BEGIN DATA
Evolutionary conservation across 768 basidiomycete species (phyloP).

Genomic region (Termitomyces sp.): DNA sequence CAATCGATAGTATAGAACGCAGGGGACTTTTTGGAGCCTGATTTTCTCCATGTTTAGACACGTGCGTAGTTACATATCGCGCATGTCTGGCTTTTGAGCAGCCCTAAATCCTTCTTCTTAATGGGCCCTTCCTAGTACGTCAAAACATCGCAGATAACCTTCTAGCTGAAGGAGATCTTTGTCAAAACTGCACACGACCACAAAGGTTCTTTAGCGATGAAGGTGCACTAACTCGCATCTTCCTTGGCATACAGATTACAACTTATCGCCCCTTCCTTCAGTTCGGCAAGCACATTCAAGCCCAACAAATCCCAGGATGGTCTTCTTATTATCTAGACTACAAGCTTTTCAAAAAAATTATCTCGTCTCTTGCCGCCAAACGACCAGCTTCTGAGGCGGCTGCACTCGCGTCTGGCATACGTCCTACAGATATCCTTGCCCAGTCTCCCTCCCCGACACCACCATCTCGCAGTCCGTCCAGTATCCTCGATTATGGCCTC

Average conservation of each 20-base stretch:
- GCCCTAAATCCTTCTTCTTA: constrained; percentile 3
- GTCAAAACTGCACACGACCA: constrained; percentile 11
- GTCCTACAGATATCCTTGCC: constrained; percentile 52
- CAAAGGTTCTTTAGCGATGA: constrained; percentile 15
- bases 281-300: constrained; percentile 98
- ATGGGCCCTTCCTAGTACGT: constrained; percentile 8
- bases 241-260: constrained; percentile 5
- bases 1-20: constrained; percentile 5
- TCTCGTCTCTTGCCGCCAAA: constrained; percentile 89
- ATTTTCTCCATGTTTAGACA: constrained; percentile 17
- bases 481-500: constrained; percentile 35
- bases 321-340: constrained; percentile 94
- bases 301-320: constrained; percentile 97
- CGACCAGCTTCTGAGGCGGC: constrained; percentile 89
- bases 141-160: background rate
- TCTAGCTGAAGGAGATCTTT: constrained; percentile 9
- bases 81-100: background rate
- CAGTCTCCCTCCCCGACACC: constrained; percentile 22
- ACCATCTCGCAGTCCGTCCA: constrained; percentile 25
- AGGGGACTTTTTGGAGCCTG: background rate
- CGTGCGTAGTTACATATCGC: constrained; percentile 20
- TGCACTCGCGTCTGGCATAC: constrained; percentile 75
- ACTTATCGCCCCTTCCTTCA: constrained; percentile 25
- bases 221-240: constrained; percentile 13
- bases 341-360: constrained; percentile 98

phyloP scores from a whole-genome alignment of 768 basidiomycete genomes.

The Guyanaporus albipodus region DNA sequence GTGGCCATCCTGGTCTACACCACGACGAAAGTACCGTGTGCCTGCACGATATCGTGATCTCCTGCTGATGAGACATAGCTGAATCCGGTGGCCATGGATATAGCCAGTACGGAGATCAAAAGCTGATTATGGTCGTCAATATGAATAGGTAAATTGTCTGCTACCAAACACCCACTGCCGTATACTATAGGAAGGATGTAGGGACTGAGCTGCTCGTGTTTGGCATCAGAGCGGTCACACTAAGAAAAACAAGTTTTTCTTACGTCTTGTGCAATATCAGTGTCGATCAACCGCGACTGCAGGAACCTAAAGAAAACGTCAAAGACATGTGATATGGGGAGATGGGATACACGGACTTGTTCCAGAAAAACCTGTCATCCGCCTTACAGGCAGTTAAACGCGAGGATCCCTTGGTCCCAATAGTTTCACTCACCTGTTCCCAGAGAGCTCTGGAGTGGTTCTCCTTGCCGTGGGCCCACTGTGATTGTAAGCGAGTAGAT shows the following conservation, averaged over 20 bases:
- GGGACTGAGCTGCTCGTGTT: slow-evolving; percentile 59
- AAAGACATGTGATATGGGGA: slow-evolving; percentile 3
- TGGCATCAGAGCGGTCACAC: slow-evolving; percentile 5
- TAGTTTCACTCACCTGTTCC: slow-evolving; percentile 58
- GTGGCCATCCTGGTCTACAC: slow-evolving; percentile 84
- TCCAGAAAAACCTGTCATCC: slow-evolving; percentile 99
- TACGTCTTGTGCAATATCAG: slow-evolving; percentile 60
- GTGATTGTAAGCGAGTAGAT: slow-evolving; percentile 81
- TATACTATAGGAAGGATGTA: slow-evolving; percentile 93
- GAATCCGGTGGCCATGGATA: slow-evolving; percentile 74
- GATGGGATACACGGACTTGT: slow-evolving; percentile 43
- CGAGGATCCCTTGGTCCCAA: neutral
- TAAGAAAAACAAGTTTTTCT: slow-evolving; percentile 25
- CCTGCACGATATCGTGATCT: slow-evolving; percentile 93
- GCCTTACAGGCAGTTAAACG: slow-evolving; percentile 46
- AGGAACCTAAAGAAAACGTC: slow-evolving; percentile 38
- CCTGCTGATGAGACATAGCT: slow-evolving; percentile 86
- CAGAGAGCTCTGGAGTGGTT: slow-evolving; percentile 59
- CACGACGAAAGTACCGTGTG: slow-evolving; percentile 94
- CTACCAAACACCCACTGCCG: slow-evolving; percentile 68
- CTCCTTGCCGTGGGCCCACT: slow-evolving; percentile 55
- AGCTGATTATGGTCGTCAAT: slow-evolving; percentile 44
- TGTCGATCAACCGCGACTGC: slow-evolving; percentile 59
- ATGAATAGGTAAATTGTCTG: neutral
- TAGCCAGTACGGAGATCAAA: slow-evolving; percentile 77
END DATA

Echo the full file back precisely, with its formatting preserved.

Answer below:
Evolutionary conservation across 768 basidiomycete species (phyloP).

Genomic region (Termitomyces sp.): DNA sequence CAATCGATAGTATAGAACGCAGGGGACTTTTTGGAGCCTGATTTTCTCCATGTTTAGACACGTGCGTAGTTACATATCGCGCATGTCTGGCTTTTGAGCAGCCCTAAATCCTTCTTCTTAATGGGCCCTTCCTAGTACGTCAAAACATCGCAGATAACCTTCTAGCTGAAGGAGATCTTTGTCAAAACTGCACACGACCACAAAGGTTCTTTAGCGATGAAGGTGCACTAACTCGCATCTTCCTTGGCATACAGATTACAACTTATCGCCCCTTCCTTCAGTTCGGCAAGCACATTCAAGCCCAACAAATCCCAGGATGGTCTTCTTATTATCTAGACTACAAGCTTTTCAAAAAAATTATCTCGTCTCTTGCCGCCAAACGACCAGCTTCTGAGGCGGCTGCACTCGCGTCTGGCATACGTCCTACAGATATCCTTGCCCAGTCTCCCTCCCCGACACCACCATCTCGCAGTCCGTCCAGTATCCTCGATTATGGCCTC

Average conservation of each 20-base stretch:
- GCCCTAAATCCTTCTTCTTA: constrained; percentile 3
- GTCAAAACTGCACACGACCA: constrained; percentile 11
- GTCCTACAGATATCCTTGCC: constrained; percentile 52
- CAAAGGTTCTTTAGCGATGA: constrained; percentile 15
- bases 281-300: constrained; percentile 98
- ATGGGCCCTTCCTAGTACGT: constrained; percentile 8
- bases 241-260: constrained; percentile 5
- bases 1-20: constrained; percentile 5
- TCTCGTCTCTTGCCGCCAAA: constrained; percentile 89
- ATTTTCTCCATGTTTAGACA: constrained; percentile 17
- bases 481-500: constrained; percentile 35
- bases 321-340: constrained; percentile 94
- bases 301-320: constrained; percentile 97
- CGACCAGCTTCTGAGGCGGC: constrained; percentile 89
- bases 141-160: background rate
- TCTAGCTGAAGGAGATCTTT: constrained; percentile 9
- bases 81-100: background rate
- CAGTCTCCCTCCCCGACACC: constrained; percentile 22
- ACCATCTCGCAGTCCGTCCA: constrained; percentile 25
- AGGGGACTTTTTGGAGCCTG: background rate
- CGTGCGTAGTTACATATCGC: constrained; percentile 20
- TGCACTCGCGTCTGGCATAC: constrained; percentile 75
- ACTTATCGCCCCTTCCTTCA: constrained; percentile 25
- bases 221-240: constrained; percentile 13
- bases 341-360: constrained; percentile 98

phyloP scores from a whole-genome alignment of 768 basidiomycete genomes.

The Guyanaporus albipodus region DNA sequence GTGGCCATCCTGGTCTACACCACGACGAAAGTACCGTGTGCCTGCACGATATCGTGATCTCCTGCTGATGAGACATAGCTGAATCCGGTGGCCATGGATATAGCCAGTACGGAGATCAAAAGCTGATTATGGTCGTCAATATGAATAGGTAAATTGTCTGCTACCAAACACCCACTGCCGTATACTATAGGAAGGATGTAGGGACTGAGCTGCTCGTGTTTGGCATCAGAGCGGTCACACTAAGAAAAACAAGTTTTTCTTACGTCTTGTGCAATATCAGTGTCGATCAACCGCGACTGCAGGAACCTAAAGAAAACGTCAAAGACATGTGATATGGGGAGATGGGATACACGGACTTGTTCCAGAAAAACCTGTCATCCGCCTTACAGGCAGTTAAACGCGAGGATCCCTTGGTCCCAATAGTTTCACTCACCTGTTCCCAGAGAGCTCTGGAGTGGTTCTCCTTGCCGTGGGCCCACTGTGATTGTAAGCGAGTAGAT shows the following conservation, averaged over 20 bases:
- GGGACTGAGCTGCTCGTGTT: slow-evolving; percentile 59
- AAAGACATGTGATATGGGGA: slow-evolving; percentile 3
- TGGCATCAGAGCGGTCACAC: slow-evolving; percentile 5
- TAGTTTCACTCACCTGTTCC: slow-evolving; percentile 58
- GTGGCCATCCTGGTCTACAC: slow-evolving; percentile 84
- TCCAGAAAAACCTGTCATCC: slow-evolving; percentile 99
- TACGTCTTGTGCAATATCAG: slow-evolving; percentile 60
- GTGATTGTAAGCGAGTAGAT: slow-evolving; percentile 81
- TATACTATAGGAAGGATGTA: slow-evolving; percentile 93
- GAATCCGGTGGCCATGGATA: slow-evolving; percentile 74
- GATGGGATACACGGACTTGT: slow-evolving; percentile 43
- CGAGGATCCCTTGGTCCCAA: neutral
- TAAGAAAAACAAGTTTTTCT: slow-evolving; percentile 25
- CCTGCACGATATCGTGATCT: slow-evolving; percentile 93
- GCCTTACAGGCAGTTAAACG: slow-evolving; percentile 46
- AGGAACCTAAAGAAAACGTC: slow-evolving; percentile 38
- CCTGCTGATGAGACATAGCT: slow-evolving; percentile 86
- CAGAGAGCTCTGGAGTGGTT: slow-evolving; percentile 59
- CACGACGAAAGTACCGTGTG: slow-evolving; percentile 94
- CTACCAAACACCCACTGCCG: slow-evolving; percentile 68
- CTCCTTGCCGTGGGCCCACT: slow-evolving; percentile 55
- AGCTGATTATGGTCGTCAAT: slow-evolving; percentile 44
- TGTCGATCAACCGCGACTGC: slow-evolving; percentile 59
- ATGAATAGGTAAATTGTCTG: neutral
- TAGCCAGTACGGAGATCAAA: slow-evolving; percentile 77